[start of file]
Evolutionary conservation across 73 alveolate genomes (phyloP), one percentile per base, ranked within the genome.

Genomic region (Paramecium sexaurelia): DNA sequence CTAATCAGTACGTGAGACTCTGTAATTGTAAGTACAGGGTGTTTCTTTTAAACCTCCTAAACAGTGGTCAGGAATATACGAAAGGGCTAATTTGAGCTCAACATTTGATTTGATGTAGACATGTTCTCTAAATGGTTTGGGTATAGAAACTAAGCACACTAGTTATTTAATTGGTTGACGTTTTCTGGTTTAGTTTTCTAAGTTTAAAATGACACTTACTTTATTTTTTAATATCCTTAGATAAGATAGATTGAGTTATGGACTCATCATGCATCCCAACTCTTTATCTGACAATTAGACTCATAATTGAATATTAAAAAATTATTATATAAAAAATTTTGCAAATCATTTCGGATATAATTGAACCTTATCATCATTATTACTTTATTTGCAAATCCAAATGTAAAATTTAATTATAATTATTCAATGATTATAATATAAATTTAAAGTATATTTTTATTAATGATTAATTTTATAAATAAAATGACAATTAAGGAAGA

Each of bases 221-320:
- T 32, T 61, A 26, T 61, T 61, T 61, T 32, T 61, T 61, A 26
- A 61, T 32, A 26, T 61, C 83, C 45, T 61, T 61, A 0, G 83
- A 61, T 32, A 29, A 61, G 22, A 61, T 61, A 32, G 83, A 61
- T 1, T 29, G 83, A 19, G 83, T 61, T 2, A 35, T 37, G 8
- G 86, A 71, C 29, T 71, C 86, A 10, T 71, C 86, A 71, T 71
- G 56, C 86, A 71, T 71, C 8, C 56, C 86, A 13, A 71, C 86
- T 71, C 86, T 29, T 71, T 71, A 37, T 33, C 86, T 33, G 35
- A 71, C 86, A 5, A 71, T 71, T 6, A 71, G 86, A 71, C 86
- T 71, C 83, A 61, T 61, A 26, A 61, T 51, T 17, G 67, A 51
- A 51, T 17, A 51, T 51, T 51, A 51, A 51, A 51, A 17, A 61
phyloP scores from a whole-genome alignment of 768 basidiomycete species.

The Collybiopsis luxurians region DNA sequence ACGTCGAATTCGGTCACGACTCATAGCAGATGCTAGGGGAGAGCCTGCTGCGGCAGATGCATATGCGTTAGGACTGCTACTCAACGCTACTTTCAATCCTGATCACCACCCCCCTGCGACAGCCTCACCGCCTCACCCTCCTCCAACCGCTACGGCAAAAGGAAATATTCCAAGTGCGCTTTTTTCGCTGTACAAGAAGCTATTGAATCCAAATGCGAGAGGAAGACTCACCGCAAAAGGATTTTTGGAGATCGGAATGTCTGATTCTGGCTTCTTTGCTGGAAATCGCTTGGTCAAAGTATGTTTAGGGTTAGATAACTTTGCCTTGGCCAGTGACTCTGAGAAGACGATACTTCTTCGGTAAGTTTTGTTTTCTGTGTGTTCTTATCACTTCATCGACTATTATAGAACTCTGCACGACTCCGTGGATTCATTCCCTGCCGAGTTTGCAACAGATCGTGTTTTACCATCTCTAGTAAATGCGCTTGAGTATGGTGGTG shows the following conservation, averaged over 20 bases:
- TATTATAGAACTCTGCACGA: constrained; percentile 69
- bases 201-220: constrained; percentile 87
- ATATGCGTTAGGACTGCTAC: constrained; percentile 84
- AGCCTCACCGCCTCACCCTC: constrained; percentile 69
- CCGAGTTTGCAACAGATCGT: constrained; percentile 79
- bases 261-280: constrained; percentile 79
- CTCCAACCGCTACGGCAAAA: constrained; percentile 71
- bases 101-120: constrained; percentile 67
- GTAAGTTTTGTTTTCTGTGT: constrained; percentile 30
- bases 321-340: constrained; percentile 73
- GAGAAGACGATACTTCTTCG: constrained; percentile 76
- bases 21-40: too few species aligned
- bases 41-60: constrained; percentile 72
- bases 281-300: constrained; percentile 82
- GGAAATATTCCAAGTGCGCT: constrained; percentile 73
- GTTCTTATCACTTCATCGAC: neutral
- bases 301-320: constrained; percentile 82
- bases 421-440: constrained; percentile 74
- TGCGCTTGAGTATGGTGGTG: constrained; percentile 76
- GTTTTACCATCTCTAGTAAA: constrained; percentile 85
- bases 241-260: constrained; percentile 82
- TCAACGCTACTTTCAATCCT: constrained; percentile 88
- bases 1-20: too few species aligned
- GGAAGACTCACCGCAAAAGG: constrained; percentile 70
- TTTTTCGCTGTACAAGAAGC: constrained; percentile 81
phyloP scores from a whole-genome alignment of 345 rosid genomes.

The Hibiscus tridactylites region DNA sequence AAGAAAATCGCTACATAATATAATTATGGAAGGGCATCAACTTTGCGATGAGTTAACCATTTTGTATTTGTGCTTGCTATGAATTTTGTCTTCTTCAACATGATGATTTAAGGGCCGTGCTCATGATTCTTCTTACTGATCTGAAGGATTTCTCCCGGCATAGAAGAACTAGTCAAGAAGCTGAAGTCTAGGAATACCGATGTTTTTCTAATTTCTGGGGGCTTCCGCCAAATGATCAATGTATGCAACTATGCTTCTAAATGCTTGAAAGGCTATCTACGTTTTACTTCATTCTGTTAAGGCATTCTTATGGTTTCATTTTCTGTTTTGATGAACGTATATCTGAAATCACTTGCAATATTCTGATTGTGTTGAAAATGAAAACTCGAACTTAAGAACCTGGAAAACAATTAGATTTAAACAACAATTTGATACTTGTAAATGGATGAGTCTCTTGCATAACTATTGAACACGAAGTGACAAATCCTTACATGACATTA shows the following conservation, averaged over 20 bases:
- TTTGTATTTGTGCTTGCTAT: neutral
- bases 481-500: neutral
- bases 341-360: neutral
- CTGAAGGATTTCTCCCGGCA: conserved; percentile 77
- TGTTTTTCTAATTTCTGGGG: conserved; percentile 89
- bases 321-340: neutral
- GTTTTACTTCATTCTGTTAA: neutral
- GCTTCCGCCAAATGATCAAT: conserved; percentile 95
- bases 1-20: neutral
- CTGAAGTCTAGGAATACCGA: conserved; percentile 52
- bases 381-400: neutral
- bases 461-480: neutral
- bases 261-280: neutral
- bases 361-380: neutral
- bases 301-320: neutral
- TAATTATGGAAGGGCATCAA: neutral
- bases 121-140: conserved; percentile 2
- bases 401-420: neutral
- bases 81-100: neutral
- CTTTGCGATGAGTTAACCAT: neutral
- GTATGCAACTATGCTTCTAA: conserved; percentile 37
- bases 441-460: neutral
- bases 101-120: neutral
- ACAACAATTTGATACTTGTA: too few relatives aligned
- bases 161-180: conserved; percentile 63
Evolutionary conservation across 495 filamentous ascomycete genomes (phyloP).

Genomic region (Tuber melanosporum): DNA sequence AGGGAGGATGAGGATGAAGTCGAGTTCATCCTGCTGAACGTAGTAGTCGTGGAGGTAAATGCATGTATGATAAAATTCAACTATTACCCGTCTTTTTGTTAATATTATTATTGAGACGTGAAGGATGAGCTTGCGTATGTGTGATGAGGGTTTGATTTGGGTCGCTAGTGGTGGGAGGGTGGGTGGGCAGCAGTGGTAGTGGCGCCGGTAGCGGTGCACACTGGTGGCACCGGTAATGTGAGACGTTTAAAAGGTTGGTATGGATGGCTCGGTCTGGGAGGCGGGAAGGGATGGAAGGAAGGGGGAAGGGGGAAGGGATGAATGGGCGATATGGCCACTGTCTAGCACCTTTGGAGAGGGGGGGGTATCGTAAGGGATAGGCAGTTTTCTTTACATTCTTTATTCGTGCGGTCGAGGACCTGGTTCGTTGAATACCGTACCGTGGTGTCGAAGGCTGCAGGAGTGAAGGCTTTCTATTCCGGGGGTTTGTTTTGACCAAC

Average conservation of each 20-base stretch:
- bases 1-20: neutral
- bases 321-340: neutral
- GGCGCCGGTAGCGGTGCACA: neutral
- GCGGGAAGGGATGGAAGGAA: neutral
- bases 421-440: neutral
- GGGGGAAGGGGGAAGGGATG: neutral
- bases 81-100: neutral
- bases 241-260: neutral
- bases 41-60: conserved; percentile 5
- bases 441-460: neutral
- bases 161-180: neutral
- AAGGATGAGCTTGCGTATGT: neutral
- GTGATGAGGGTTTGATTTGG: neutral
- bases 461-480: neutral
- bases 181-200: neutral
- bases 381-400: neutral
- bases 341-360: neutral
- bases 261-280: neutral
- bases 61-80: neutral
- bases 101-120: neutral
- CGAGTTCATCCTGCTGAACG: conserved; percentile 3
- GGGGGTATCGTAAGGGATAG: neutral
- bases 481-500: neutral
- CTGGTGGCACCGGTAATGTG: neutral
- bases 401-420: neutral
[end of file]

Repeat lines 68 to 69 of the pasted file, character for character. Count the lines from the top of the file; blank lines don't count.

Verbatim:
Evolutionary conservation across 495 filamentous ascomycete genomes (phyloP).

Genomic region (Tuber melanosporum): DNA sequence AGGGAGGATGAGGATGAAGTCGAGTTCATCCTGCTGAACGTAGTAGTCGTGGAGGTAAATGCATGTATGATAAAATTCAACTATTACCCGTCTTTTTGTTAATATTATTATTGAGACGTGAAGGATGAGCTTGCGTATGTGTGATGAGGGTTTGATTTGGGTCGCTAGTGGTGGGAGGGTGGGTGGGCAGCAGTGGTAGTGGCGCCGGTAGCGGTGCACACTGGTGGCACCGGTAATGTGAGACGTTTAAAAGGTTGGTATGGATGGCTCGGTCTGGGAGGCGGGAAGGGATGGAAGGAAGGGGGAAGGGGGAAGGGATGAATGGGCGATATGGCCACTGTCTAGCACCTTTGGAGAGGGGGGGGTATCGTAAGGGATAGGCAGTTTTCTTTACATTCTTTATTCGTGCGGTCGAGGACCTGGTTCGTTGAATACCGTACCGTGGTGTCGAAGGCTGCAGGAGTGAAGGCTTTCTATTCCGGGGGTTTGTTTTGACCAAC